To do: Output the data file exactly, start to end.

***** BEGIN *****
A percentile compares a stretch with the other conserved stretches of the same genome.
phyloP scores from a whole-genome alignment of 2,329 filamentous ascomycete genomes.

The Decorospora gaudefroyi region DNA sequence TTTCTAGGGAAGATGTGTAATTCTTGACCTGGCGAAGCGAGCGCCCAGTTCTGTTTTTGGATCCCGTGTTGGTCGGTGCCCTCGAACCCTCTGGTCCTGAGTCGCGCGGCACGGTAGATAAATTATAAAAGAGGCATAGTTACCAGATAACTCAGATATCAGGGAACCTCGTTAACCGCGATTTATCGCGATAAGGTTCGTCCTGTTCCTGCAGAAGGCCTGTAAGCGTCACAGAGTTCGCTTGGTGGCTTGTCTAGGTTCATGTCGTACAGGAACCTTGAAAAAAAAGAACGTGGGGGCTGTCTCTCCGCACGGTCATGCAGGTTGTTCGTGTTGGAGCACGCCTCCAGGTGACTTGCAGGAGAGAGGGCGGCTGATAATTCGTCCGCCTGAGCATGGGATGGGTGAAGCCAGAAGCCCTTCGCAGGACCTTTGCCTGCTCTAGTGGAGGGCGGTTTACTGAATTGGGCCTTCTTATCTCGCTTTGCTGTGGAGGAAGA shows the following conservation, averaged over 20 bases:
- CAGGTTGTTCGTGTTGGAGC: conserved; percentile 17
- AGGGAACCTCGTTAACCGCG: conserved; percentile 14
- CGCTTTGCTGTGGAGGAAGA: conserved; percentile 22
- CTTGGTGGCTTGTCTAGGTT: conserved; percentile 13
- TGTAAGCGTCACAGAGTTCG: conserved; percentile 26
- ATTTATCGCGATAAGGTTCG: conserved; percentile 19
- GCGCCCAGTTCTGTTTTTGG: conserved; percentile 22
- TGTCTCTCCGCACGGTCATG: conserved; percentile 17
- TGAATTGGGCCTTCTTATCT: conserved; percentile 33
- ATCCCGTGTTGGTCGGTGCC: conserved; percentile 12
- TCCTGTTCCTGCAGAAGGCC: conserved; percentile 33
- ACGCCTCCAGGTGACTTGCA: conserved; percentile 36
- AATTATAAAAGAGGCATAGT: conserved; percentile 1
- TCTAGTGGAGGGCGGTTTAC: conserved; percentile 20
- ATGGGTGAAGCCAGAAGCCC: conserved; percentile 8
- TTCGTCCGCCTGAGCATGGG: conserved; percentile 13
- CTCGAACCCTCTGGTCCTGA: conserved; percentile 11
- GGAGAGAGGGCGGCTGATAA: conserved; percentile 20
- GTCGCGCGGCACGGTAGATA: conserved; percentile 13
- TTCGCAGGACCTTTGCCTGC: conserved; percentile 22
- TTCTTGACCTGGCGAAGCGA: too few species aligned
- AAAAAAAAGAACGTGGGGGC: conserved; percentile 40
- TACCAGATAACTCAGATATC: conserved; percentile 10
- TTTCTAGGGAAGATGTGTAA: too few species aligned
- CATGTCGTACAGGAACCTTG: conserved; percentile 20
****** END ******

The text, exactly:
A percentile compares a stretch with the other conserved stretches of the same genome.
phyloP scores from a whole-genome alignment of 2,329 filamentous ascomycete genomes.

The Decorospora gaudefroyi region DNA sequence TTTCTAGGGAAGATGTGTAATTCTTGACCTGGCGAAGCGAGCGCCCAGTTCTGTTTTTGGATCCCGTGTTGGTCGGTGCCCTCGAACCCTCTGGTCCTGAGTCGCGCGGCACGGTAGATAAATTATAAAAGAGGCATAGTTACCAGATAACTCAGATATCAGGGAACCTCGTTAACCGCGATTTATCGCGATAAGGTTCGTCCTGTTCCTGCAGAAGGCCTGTAAGCGTCACAGAGTTCGCTTGGTGGCTTGTCTAGGTTCATGTCGTACAGGAACCTTGAAAAAAAAGAACGTGGGGGCTGTCTCTCCGCACGGTCATGCAGGTTGTTCGTGTTGGAGCACGCCTCCAGGTGACTTGCAGGAGAGAGGGCGGCTGATAATTCGTCCGCCTGAGCATGGGATGGGTGAAGCCAGAAGCCCTTCGCAGGACCTTTGCCTGCTCTAGTGGAGGGCGGTTTACTGAATTGGGCCTTCTTATCTCGCTTTGCTGTGGAGGAAGA shows the following conservation, averaged over 20 bases:
- CAGGTTGTTCGTGTTGGAGC: conserved; percentile 17
- AGGGAACCTCGTTAACCGCG: conserved; percentile 14
- CGCTTTGCTGTGGAGGAAGA: conserved; percentile 22
- CTTGGTGGCTTGTCTAGGTT: conserved; percentile 13
- TGTAAGCGTCACAGAGTTCG: conserved; percentile 26
- ATTTATCGCGATAAGGTTCG: conserved; percentile 19
- GCGCCCAGTTCTGTTTTTGG: conserved; percentile 22
- TGTCTCTCCGCACGGTCATG: conserved; percentile 17
- TGAATTGGGCCTTCTTATCT: conserved; percentile 33
- ATCCCGTGTTGGTCGGTGCC: conserved; percentile 12
- TCCTGTTCCTGCAGAAGGCC: conserved; percentile 33
- ACGCCTCCAGGTGACTTGCA: conserved; percentile 36
- AATTATAAAAGAGGCATAGT: conserved; percentile 1
- TCTAGTGGAGGGCGGTTTAC: conserved; percentile 20
- ATGGGTGAAGCCAGAAGCCC: conserved; percentile 8
- TTCGTCCGCCTGAGCATGGG: conserved; percentile 13
- CTCGAACCCTCTGGTCCTGA: conserved; percentile 11
- GGAGAGAGGGCGGCTGATAA: conserved; percentile 20
- GTCGCGCGGCACGGTAGATA: conserved; percentile 13
- TTCGCAGGACCTTTGCCTGC: conserved; percentile 22
- TTCTTGACCTGGCGAAGCGA: too few species aligned
- AAAAAAAAGAACGTGGGGGC: conserved; percentile 40
- TACCAGATAACTCAGATATC: conserved; percentile 10
- TTTCTAGGGAAGATGTGTAA: too few species aligned
- CATGTCGTACAGGAACCTTG: conserved; percentile 20